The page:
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King Kong at the Gate


Mikal Gilmore

I first saw King Kong in 1957, when I was six. I was in first grade, and felt resentful that I now had to go to bed early at night. One evening my father said, “You can stay up. There’s something on the late show I want you to see.” He had an armchair in front of the TV and we always sat in it together. I was still small of frame. I fit, and I felt safe during monster films.

I was enthralled by King Kong, but two moments especially burst my small head open and stayed with me forever. The first was when Kong—after chasing the men who rescued Ann Darrow on Skull Island back to the ancient wall that hemmed him off from the island’s inhabitants—began slamming at the gate, straining it, finally smashing it open, roaring, then making his way into the helpless village, killing everybody in his path. It was thrilling cinematically, of course—the primitive quality of the special effects made it more rather than less credible, like a primordial dream, not something modern and precise and gleaming—but there was more happening. The rescuers gassed Kong, and he passed out. They thought they had a captive beast to take back to New York and put on display.

The other moment was when Kong broke free in New York after pulling out of his chains on a Broadway stage. He didn’t want to be captive. He still wanted the love he’d glimmered, and he would destroy what he needed to in order to reach that love. His was a righteous rage and vengeance. He terrorized Manhattan. He ripped apart an L train car, killing people aboard. He climbed buildings, looking for Ann, and dropped one woman to her death after he grabbed her mistakenly. Finally, after finding Ann, he carried her to the top of the Empire State Building, where fighter planes gunned him down—but not before he took one out.

The civilization had to kill him because it had unleashed something it couldn’t fathom or contain, a reality it wouldn't recognize about its own unconscious—something that, once beheld, was menacing to reason and safety.

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I have seen that film at least 100 times since (even persuaded Elaine​ and Tessa to watch it, and even to view the failed remake of several years back), and over the years I came to understand what happened in those moments: Western civilization had enticed itself with this old god monster, sought him out and taunted him with the waste of love, enraged him, then tried to protect itself against his instinct. He rampaged and threatened to win.

We could look for equivalents in history then and since—they aren’t hard to find; we were between World Wars—but it’s still those moments, Kong breaking through the barriers of the Western mind, that make me wonder: Which is worse, the secret behind the wall or the civilization the monster never asked for? It also still makes that moment when Kong smashed the gates the most magnificent thing I’ve ever seen on screen.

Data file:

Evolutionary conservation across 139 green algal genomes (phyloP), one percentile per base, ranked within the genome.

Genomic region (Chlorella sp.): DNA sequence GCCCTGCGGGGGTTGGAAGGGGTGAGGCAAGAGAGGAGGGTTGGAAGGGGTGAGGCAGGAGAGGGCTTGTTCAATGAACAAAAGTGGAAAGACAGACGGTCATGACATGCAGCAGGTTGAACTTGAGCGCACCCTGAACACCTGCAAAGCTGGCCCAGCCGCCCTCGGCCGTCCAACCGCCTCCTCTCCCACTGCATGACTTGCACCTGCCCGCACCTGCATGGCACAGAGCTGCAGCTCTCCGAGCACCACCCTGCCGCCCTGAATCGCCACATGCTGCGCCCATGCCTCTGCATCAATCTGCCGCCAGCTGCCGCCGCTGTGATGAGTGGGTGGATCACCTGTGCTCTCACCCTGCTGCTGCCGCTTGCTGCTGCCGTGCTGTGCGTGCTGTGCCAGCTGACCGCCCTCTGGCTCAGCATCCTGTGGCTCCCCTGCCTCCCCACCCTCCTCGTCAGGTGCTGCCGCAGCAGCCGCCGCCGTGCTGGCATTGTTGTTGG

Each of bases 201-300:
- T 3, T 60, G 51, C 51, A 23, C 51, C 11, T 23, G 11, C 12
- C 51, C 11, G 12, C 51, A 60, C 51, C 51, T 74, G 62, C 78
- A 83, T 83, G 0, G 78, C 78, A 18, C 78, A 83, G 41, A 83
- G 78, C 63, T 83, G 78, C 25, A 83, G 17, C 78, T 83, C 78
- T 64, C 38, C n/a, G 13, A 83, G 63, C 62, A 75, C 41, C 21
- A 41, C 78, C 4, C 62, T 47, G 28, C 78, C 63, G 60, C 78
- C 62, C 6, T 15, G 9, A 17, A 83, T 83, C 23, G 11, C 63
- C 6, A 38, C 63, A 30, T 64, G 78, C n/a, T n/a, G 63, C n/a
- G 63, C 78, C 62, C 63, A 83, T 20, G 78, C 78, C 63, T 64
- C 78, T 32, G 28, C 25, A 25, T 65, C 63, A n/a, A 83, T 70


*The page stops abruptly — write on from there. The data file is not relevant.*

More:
Elaine and I saw the musical play King Kong on Broadway while in New York during early 2020. I enjoyed the stage effects in the first part (Elaine didn’t so much), though in the second half everything—song, dialogue, even the behemoth puppet—was un-involving filler. More important, the play skipped those two scenes I focused on above. Maybe it was too hard to stage them, but leaving them out altogether meant that the producers didn’t really understand King Kong. (Peter Jackson's version included those moments but failed them.) King Kong isn’t a love story, nor a story about a greedy man who brings a monster to town. King Kong is about the walls the giant creature broke through: The ego, superego and id all met in that instant. Kong—the beast of the unconscious—broke down the walls of suppression and entered the mind of our guilt.

It was never lost on me that my father had me close, his arm wrapped around me, during those minutes. I don’t know what the film meant to him, if it meant anything other than a thrilling and sympathetic monster tale (though I suspect he identified with Carl Denham, because he had worked for a short time—in younger dissolute days—as a merchant seaman in the Indian Ocean). I do know that, like me, he never failed to watch King Kong when it turned up on TV. The first few times I watched it after he died, I could still feel his arm around me.

Mikal Gilmore is the author of four books, including the National Book Critics Circle Award-winning memoir Shot in the Heart, and the 1960s cultural history Stories Done. He is a longtime writer for Rolling Stone.

If you haven't read it, do not, under any circumstances, miss his book Shot in the Heart.

"Godzilla vs. Kong" came out this week and while you may not find it bearable, the filmmakers knew their audience: kids.

Plus ça change.

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In 1962, the Japanese film studio Toho released “King Kong vs. Godzilla,” an ambitious monster movie that pitted two of the most popular creatures in cinema history against each other in (supposedly) mortal combat. The movie boasted a drunken Kong; cringe-worthy brownface (with Japanese actors darkening their faces to play South Pacific “natives”); and a battle with a giant octopus — played by real octopuses.


The feature became the best attended Godzilla movie in Japan even today, reviving the franchise and setting the stage for scores of monster movies to come.

Read more at The New York Times.

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